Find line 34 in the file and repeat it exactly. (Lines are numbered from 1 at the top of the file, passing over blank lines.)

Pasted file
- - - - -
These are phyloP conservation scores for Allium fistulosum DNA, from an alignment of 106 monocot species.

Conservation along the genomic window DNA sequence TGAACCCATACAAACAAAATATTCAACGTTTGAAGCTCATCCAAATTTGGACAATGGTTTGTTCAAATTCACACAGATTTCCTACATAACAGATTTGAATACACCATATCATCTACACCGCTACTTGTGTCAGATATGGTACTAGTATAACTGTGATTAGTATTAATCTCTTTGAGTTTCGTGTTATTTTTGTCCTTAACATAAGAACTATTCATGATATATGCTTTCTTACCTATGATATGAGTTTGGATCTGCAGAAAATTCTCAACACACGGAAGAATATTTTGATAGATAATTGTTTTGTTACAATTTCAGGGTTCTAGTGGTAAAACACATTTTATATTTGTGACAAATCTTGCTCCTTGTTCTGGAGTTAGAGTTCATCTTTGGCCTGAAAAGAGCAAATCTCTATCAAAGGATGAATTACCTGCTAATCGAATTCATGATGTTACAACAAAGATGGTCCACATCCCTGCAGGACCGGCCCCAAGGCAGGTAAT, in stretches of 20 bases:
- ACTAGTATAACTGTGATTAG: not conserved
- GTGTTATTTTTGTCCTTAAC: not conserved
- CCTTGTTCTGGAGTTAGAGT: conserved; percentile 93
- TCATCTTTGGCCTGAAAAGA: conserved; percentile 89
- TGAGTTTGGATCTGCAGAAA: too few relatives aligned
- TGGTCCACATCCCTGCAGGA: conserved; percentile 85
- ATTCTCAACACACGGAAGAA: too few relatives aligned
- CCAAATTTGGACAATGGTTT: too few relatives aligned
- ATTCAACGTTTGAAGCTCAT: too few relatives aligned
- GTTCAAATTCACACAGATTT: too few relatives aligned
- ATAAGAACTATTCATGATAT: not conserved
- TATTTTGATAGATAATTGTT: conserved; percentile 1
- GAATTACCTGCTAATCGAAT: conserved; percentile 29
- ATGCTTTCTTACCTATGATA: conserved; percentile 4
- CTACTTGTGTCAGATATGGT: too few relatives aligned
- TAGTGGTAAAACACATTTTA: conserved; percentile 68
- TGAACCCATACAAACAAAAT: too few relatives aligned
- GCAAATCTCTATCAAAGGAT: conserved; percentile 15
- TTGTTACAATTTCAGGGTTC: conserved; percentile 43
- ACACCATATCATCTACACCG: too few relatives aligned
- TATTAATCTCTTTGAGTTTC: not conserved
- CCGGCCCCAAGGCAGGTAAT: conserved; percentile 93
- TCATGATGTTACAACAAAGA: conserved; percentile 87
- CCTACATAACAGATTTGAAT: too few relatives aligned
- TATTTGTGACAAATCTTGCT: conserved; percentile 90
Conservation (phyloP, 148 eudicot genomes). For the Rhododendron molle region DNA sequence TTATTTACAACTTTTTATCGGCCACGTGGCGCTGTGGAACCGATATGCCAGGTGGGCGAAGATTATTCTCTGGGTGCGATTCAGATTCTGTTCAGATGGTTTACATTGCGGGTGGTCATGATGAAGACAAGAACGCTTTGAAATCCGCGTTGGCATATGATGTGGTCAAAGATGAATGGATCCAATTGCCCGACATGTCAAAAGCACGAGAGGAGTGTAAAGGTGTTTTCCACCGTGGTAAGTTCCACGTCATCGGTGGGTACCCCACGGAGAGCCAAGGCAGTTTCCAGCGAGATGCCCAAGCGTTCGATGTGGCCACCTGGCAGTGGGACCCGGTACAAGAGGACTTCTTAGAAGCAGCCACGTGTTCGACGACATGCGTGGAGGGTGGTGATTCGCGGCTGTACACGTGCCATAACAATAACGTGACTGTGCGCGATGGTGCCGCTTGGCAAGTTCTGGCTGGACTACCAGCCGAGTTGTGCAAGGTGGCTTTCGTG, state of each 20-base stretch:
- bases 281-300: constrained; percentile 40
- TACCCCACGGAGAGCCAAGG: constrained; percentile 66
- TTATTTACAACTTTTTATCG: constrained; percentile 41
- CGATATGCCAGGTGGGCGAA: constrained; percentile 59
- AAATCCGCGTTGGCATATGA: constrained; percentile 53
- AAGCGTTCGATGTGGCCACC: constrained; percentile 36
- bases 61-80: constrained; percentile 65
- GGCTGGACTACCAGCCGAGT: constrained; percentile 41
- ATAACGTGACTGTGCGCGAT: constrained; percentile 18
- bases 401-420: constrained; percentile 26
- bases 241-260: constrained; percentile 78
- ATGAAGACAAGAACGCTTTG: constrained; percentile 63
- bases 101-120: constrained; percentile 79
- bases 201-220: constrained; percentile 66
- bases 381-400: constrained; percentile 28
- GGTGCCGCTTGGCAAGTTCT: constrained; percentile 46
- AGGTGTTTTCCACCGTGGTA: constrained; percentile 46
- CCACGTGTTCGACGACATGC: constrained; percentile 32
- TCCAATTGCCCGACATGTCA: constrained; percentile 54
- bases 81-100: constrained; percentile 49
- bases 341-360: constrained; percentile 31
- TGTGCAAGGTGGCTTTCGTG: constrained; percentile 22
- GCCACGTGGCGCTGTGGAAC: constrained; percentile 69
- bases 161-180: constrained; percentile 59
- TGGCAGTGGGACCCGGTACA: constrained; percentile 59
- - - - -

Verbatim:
- AAGCGTTCGATGTGGCCACC: constrained; percentile 36